Abdur Rahman Chughtai (Pakistan, 1897-1975) Maiden contemplating moths at a flame
watercolour on card, signed lower right, framed 47.5 x 60 cm.
Provenance: Private collection: purchased directly from the artist by the present owner circa 1964-65. For other examples from the same collection, see Sotheby's, Contemporary Indian and South Asian Paintings, London, 17th June 1998, lot 1 and following.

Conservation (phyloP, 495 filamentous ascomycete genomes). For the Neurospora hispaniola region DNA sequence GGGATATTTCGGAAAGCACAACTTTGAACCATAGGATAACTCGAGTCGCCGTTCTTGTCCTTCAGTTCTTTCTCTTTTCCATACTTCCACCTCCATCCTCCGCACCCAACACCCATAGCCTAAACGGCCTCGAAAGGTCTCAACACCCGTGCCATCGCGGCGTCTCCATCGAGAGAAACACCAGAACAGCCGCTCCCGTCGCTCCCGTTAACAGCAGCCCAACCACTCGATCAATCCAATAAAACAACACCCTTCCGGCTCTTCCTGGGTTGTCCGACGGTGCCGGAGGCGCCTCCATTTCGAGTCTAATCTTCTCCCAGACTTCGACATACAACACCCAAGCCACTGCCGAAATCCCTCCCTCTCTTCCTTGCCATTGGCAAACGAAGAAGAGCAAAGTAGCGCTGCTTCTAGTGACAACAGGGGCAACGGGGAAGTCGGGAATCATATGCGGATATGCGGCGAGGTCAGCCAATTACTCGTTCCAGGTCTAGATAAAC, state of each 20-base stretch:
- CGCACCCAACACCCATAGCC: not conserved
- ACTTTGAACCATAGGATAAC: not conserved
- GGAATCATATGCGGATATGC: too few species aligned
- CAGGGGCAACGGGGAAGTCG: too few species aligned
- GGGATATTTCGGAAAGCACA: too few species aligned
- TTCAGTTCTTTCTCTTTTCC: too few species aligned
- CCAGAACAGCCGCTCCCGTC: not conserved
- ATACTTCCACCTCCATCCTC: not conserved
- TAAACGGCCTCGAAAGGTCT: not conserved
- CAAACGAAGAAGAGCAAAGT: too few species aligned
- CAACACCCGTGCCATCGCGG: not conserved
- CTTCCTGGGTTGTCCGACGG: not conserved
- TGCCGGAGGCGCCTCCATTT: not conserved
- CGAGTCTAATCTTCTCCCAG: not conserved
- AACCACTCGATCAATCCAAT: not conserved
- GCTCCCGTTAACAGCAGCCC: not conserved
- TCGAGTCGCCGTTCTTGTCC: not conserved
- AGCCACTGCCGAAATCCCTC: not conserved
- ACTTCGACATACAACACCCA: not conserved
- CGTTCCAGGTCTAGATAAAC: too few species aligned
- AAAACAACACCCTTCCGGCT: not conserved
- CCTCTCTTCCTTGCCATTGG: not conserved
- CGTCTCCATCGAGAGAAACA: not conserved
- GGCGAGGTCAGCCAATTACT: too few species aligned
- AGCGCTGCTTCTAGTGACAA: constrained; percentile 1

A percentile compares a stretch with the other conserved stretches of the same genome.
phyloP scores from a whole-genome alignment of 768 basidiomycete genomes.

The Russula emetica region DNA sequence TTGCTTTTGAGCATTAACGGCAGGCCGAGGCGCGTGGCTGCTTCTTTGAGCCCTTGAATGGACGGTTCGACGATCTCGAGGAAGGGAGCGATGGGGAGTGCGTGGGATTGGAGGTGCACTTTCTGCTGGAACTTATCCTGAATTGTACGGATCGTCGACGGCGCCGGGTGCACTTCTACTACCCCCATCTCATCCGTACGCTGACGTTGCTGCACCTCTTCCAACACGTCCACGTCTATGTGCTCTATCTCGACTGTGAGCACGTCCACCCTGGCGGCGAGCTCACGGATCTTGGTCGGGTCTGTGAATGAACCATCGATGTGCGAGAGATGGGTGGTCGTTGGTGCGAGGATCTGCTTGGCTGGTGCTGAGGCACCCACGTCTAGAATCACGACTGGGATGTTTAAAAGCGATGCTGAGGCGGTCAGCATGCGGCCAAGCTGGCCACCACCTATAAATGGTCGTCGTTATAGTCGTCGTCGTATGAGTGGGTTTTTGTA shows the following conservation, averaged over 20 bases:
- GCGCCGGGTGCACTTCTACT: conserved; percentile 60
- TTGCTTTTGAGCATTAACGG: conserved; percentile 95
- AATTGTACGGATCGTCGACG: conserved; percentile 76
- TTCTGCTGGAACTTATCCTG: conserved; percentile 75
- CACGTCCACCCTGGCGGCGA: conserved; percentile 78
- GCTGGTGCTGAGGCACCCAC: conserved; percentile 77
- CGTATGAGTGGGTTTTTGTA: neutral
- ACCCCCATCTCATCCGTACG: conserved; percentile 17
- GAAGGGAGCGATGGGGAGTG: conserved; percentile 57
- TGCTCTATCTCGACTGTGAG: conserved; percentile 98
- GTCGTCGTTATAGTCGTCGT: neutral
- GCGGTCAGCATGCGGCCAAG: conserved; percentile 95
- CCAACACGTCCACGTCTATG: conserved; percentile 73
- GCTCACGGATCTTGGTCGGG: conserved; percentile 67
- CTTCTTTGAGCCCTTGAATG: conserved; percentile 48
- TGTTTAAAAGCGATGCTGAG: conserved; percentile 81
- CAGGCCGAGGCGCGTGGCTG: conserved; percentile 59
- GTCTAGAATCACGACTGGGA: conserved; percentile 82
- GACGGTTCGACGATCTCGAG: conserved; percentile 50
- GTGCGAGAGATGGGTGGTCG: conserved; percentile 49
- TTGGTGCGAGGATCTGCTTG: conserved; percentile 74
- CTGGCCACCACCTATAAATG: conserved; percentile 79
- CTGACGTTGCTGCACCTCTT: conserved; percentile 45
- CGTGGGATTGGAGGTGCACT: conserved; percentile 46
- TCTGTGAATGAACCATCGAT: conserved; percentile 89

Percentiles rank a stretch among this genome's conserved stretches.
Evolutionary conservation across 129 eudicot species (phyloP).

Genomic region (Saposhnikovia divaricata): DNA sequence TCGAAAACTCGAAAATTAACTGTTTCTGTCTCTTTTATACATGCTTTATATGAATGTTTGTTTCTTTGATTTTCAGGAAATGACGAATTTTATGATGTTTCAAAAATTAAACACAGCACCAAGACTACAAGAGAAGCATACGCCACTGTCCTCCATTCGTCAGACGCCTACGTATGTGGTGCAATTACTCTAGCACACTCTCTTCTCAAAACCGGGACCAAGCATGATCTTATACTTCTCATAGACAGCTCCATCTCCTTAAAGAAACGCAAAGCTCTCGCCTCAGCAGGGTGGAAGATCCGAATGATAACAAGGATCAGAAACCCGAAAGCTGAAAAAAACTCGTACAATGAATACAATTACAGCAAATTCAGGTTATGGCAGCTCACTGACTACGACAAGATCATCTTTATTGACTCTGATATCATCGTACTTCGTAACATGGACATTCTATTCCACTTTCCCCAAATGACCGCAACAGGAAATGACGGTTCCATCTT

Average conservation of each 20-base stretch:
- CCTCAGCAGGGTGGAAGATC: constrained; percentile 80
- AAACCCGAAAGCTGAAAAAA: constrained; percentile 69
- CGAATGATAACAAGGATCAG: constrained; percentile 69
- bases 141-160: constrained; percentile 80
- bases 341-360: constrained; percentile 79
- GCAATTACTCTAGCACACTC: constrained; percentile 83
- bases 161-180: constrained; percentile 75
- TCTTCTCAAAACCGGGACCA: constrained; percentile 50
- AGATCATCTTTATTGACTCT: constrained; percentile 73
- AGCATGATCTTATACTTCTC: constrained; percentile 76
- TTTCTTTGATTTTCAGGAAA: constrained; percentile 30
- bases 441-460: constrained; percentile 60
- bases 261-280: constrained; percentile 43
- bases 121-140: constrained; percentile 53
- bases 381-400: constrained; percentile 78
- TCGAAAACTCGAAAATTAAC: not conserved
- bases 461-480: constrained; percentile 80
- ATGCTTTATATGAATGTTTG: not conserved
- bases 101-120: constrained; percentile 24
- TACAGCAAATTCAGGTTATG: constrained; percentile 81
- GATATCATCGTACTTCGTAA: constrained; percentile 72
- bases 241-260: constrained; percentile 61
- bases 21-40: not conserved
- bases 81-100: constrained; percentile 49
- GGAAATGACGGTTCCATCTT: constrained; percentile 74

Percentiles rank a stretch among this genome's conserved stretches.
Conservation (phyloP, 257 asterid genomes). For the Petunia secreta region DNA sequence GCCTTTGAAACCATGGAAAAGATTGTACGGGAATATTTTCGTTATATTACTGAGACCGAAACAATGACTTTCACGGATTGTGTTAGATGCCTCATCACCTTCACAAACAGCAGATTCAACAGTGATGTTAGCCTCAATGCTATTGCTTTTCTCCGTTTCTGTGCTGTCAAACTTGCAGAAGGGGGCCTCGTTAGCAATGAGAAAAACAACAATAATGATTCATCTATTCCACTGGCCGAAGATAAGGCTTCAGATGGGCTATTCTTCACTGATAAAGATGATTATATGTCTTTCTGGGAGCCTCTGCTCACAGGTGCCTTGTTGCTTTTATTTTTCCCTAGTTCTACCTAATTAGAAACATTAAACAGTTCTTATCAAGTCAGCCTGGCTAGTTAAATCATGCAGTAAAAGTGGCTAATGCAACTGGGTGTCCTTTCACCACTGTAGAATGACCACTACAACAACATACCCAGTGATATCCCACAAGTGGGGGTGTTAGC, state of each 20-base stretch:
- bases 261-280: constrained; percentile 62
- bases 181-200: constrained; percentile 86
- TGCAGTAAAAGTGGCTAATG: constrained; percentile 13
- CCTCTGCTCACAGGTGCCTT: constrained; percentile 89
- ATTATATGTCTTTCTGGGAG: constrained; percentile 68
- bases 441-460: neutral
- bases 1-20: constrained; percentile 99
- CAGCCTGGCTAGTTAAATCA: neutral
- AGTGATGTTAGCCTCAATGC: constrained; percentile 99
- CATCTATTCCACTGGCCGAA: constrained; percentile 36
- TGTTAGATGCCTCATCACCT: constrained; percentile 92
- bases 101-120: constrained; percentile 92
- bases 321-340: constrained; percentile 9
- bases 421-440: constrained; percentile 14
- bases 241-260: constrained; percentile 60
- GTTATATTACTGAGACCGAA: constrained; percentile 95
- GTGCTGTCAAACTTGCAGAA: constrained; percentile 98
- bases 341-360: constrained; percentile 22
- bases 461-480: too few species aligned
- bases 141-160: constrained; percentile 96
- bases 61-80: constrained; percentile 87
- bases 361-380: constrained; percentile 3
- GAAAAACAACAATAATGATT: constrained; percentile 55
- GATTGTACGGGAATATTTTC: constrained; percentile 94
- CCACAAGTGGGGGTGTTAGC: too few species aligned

The motif of the maiden contemplating the flame of a lamp is one found on several occasions in Chughtai's work, especially in the first thirty years of his career, and derives from ghazal poetry. We can read the image literally: the maiden sits alone in her chamber, perhaps waiting for her beloved, or stares into the flame and thinks of him, as in a couplet of Ghalib which Chughtai used to accompany a similar work ('she was waiting alone all the night; only the lamp kept her company and now the lamp has gone out'). But in poetry, the flame is also a metaphor for the beloved, the moths for the lover who is hopelessly drawn towards the object of his desire. For discussion of this subject, see M. Sirhandi, Contemporary Painting in Pakistan, Lahore 1992, pp. 26-27; and her PhD thesis, Abdur Rahman Chughtai: a Modern South Asian Artist, Ohio State University, 1984, pp. 170-72.